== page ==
There are companies that specialise in organising the recycling initiatives of the apparel brands, for example. I: CO is a Swiss solution provider with recycling expertise in delivering innovative recycling opportunities. In 2017, it partnered with H&M to support its “Bring It” Fashion Collection Campaign. It collects discarded shoes, belts, bags, and clothing from people and has collection points all over Europe. It works with approximately 60 retail partners including The North Face, Levi’s, Forever 21, Intimissimi, Reno, Adler, C&A and Esprit. They organise the transport, sorting, and recycling of donated textiles, providing the infrastructure for raw materials to go into a closed loop manufacturing cycle.

Other companies are developing more sustainable fibre mixes and materials such as Lyocell and Tencel, further used in the production of clothes such as denim, underwear, casual wear, and towels. Lyocell can be also blended with a variety of other fibres such as silk, cotton, polyester, linen, nylon, and wool. It can simulate a variety of textures such as suede, leather, and silk. Lenzing Group produces the innovative Refibra branded lyocell, which is using cotton scraps from the value chain.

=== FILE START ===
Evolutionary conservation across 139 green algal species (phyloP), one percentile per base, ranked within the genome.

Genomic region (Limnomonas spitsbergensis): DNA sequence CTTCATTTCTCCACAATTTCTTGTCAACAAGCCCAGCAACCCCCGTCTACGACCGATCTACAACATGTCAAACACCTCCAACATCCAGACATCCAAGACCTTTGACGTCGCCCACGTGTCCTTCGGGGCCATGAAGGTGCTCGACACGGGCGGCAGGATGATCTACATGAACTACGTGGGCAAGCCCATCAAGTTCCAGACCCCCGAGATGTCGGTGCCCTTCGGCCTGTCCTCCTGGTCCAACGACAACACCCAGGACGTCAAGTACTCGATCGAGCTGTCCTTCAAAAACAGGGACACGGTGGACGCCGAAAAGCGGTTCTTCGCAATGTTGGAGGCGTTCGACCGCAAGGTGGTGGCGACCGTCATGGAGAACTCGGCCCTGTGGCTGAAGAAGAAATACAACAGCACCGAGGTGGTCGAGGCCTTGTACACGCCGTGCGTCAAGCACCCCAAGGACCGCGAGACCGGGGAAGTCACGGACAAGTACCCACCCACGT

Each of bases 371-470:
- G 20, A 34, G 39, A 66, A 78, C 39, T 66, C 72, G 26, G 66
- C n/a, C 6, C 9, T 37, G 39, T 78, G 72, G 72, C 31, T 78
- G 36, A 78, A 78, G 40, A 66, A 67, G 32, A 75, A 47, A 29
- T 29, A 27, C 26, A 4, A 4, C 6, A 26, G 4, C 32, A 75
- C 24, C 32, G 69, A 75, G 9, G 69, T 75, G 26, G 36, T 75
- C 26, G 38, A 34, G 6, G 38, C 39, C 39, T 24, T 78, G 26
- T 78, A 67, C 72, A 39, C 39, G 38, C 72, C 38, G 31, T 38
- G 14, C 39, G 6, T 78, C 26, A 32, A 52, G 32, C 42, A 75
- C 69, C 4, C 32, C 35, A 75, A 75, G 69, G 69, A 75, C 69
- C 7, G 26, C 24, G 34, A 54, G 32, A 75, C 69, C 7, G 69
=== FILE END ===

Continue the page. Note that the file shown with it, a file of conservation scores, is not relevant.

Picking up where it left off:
There is a general push towards using safer and healthier material inputs that would allow for cycling, as well as to avoid negative impacts during the production, use and after-use phases.

Some companies made recycling and sustainability a part of their brand’s DNA, for example:

  • For Days (USA) is a start-up with a closed-loop fashion system, which is endlessly recycling materials. A 100% organic T-shirt, tank top or sweatshirt from For Days costs $38 and comes with a lifetime membership. If it ever needs to be replaced, it costs $8. The returned items are recycled.
  • Allbirds (USA) makes footwear from 100% recycled materials, including sheep’s wool, recycled cardboard and plastic and castor bean oil.
  • Rothy’s (USA) uses recycled plastic to make shoes for women.
  • Recover USA) brands use all kinds of recycled materials to make their products, including everything from cotton swept off the factory floor to polyester made from recycled plastic barrels and soda bottles.
  • Ecoalf (Spain) offers selected products made of recycled materials. The t-shirts carry statements supporting eco-responsibility and climate change awareness.
  • Rapanui Clothing (United Kingdom) sells t-shirts made of recycled and organic materials, produced with the help of renewable energies.
  • Antiform (United Kingdom) offers accessories and clothes made of recycled materials.

Les Sublimes (France) uses recycled cashmere, which is additionally certified by Oeko-Tex and labelled Global Recycled Standard.